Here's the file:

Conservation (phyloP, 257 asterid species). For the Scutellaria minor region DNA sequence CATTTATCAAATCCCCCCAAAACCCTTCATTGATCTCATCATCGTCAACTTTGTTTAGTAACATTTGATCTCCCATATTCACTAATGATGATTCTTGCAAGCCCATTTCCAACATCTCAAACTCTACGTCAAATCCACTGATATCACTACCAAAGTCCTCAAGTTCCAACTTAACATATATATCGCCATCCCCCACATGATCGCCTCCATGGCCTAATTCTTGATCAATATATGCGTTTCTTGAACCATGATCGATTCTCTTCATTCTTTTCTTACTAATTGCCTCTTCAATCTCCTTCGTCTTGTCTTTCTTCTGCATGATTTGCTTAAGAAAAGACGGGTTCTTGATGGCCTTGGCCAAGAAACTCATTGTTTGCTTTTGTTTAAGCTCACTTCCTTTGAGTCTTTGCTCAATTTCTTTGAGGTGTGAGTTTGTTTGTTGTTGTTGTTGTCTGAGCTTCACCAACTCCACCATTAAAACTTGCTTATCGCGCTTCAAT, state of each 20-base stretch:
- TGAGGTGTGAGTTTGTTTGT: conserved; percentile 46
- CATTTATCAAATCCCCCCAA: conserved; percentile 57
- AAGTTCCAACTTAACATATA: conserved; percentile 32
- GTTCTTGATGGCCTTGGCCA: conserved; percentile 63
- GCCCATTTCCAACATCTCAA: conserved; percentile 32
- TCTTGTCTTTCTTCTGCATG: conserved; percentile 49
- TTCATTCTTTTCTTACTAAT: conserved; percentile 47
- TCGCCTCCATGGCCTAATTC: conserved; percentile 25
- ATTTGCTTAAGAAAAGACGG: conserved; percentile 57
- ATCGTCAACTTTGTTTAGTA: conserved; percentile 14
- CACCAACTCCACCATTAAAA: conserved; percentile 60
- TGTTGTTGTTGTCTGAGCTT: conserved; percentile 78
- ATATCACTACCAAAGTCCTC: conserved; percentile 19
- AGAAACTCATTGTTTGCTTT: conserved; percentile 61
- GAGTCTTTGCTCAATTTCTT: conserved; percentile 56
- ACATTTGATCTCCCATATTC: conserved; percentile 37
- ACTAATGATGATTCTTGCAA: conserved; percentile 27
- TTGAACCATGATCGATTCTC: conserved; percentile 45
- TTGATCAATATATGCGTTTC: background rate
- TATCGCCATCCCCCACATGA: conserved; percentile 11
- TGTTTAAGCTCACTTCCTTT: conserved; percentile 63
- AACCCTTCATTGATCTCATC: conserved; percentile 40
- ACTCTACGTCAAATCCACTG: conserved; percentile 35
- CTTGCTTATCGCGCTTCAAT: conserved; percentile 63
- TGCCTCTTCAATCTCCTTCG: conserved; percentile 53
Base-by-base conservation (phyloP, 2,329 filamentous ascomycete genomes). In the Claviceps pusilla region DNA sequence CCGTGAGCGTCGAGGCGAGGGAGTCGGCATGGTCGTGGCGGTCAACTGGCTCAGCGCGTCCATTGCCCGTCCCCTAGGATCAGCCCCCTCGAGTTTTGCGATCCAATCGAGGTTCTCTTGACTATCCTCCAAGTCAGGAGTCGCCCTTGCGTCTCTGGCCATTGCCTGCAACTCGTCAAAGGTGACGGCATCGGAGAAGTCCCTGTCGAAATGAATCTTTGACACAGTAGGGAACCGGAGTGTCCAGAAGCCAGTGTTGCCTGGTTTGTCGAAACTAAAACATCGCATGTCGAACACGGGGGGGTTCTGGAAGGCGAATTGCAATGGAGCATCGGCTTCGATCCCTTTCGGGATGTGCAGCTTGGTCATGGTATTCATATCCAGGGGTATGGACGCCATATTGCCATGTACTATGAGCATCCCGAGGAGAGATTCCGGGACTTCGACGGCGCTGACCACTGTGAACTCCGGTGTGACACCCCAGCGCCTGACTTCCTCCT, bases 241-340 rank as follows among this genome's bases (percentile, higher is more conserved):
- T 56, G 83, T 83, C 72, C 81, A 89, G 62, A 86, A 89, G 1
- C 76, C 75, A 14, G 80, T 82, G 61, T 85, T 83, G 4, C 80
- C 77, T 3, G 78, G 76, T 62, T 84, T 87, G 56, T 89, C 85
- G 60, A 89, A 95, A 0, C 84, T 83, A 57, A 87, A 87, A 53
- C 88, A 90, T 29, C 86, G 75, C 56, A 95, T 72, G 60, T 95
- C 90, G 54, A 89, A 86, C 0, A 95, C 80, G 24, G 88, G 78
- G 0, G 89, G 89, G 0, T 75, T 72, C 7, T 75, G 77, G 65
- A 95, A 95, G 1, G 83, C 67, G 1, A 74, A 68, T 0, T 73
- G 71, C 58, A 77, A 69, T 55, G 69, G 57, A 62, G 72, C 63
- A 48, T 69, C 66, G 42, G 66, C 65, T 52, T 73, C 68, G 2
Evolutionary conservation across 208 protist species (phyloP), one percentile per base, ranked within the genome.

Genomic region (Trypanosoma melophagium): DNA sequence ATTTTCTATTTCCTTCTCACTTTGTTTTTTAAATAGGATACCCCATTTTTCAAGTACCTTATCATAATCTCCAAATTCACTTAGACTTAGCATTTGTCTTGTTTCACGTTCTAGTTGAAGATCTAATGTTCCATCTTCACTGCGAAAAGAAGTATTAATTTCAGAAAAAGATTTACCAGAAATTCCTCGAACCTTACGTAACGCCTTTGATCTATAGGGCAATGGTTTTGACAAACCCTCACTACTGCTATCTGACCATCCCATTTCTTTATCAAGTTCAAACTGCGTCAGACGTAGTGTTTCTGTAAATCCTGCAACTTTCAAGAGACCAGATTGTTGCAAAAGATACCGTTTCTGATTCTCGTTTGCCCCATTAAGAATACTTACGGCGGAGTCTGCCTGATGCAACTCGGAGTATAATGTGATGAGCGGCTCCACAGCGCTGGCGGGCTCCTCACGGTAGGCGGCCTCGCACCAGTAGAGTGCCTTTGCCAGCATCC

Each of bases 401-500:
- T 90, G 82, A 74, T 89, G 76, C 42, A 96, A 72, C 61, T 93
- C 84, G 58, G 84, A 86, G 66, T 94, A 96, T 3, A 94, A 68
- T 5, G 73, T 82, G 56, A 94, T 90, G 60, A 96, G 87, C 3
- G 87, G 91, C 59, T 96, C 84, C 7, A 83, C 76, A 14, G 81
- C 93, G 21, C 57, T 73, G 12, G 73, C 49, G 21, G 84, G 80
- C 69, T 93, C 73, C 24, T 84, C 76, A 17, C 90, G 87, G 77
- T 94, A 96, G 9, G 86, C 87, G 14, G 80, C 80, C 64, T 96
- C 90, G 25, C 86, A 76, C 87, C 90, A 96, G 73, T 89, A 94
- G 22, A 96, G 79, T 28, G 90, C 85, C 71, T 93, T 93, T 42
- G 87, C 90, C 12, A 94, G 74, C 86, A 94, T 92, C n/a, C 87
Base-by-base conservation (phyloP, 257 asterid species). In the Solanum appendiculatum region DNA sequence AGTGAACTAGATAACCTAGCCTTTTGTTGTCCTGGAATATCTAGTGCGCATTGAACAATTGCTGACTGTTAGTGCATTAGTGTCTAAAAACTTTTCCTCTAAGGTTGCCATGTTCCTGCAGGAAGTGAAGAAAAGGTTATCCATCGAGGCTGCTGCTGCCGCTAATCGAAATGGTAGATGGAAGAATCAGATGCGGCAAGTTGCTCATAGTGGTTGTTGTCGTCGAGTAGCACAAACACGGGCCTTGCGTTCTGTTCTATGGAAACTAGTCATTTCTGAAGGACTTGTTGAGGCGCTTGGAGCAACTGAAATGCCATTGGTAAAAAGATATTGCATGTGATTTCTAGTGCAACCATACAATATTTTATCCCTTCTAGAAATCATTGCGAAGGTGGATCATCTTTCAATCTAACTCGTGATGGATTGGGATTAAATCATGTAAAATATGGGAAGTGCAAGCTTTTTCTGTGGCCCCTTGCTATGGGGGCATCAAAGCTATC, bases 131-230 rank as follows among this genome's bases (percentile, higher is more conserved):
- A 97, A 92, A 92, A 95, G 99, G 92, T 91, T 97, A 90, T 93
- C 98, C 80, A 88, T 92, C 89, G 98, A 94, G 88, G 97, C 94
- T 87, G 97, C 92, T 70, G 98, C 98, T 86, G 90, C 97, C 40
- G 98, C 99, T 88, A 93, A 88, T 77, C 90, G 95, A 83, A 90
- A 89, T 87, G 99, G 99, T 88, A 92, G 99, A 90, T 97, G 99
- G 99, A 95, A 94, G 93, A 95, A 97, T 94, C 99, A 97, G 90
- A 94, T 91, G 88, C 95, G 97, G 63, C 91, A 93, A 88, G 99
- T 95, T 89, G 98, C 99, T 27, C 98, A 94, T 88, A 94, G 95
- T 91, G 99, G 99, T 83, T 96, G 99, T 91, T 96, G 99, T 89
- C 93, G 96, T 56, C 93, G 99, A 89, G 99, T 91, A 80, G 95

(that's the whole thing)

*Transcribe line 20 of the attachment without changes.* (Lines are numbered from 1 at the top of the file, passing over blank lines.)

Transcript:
- TTGATCAATATATGCGTTTC: background rate